5. 5 stars
    So I haven’t made these since going gluten free, but I was craving them! So I subbed krustaez gluten free all purpose flour, added a little more water and an egg. I also added a big squeeze of honey which I always had in the past to make the crust a bit sweet. They needed to be cooked about double time. They came out fantastic!

  6. Do you have a pizza sauce recipe? I can’t use commercial brands because I’m allergic to garlic, and they are usually filled with a bunch of garbage too! :)

  7. I took the plunge and opened a yeast package for the first time in my life last night to make this recipe with my own fillings. Other than the food processor explosion (small food processor didn’t like when I poured in the liquid all at once!) this was a home run.

    I used sprouted wheat flour (for extra protein) and since it’s an end of the week / pre-groceries kind of day whatever I had on hand for fillings, which was:
    -Two meatballs (defrosted from freezer and crumbled)
    -Kale (sauteed with garlic first & finely chopped)
    -Shredded raw milk cheddar (a staple of mine from TJ’s) & ricotta salata (a harder ricotta)
    -An insignificant amount of POMI strained tomatoes – which I made a killer marinara out of by adding to a pot w/olive oil, sauteed onion scraps & a clove of crushed garlic, basil, oregano + some red wine vinegar & mashed sweet potato which really stretched the small amount of sauce into a usable quantity plus provided sweetness.
    -Sprinkled flax seeds on top in lieu of sesame seeds

    My picky 4-year old adored her pocket and even asked if I would pack the leftover for her lunch today! My pizza-loving husband easily devoured two at one sitting, and I’m enjoying my second for lunch today. Thanks for the recipe it’s definitely going into rotation.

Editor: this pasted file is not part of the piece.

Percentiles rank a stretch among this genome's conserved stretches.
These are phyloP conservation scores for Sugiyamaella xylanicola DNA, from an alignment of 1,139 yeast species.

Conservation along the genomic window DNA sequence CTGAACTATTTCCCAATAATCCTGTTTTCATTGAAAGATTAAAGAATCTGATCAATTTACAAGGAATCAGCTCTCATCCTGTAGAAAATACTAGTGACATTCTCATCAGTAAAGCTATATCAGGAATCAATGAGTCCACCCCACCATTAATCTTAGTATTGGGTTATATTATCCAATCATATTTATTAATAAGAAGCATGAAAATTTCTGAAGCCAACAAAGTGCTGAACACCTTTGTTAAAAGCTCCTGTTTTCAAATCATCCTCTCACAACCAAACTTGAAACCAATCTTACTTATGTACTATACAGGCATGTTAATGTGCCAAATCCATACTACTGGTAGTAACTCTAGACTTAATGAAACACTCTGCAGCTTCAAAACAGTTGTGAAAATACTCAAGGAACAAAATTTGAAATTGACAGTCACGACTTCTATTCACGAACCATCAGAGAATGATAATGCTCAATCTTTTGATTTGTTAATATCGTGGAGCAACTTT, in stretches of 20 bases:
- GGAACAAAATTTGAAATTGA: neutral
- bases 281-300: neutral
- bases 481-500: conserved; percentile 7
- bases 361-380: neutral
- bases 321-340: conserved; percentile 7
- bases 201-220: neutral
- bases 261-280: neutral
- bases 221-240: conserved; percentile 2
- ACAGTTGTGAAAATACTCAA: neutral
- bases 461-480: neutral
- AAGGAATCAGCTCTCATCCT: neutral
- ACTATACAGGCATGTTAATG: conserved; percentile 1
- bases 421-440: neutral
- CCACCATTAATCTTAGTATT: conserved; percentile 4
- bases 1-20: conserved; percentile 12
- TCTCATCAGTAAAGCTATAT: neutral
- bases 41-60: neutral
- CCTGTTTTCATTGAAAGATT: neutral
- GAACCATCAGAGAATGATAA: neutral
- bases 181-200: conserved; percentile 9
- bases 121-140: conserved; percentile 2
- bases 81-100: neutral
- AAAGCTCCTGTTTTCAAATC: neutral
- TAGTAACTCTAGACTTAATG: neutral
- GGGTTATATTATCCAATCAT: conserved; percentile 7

8. My family and I love this recipe! My son helps me with every step and he enjoys picking what good veggies go in. So thank you! I do use an organic pizza sauce, but it has agave nectar in it. I don’t want to use it anymore and wondering if you have a pizza sauce recipe or suggestions on what brand to buy. I have been searching for a recipe that doesn’t contain sugar. Or should I just use spaghetti sauce? THANKS!

    1. Assistant to 100 Days (Amy)

      Hi Melissa. You can use whatever sauce you like best. I often use marinara on pizza but I drain some of the liquid first. Muir Glenn and Earth Fare Organic are brands of tomato sauce that Lisa uses. ~Amy

  9. Sorry if this has been asked before, but how would you recommend making dough without a processor? I don’t have one and there are several recipes that I’d love to try–but I’m not sure how to translate the food processor step. I’m sure if I had one it’s be easier, but what did we do before these gadgets?

    Thanks!

    1. Assistant to 100 Days (Amy)

      Hi Megan. You are right, it can totally be done by hand. It just takes a bit of heavy duty mixing/kneading by hand. You can also use a mixer with a dough hook. ~Amy

  10. Lindsay Van Boom

    hey Christa, above, it totally is available on Kindle because I accidentally ordered that instead of the hard cover. That’s the only reason I know the answer to your question.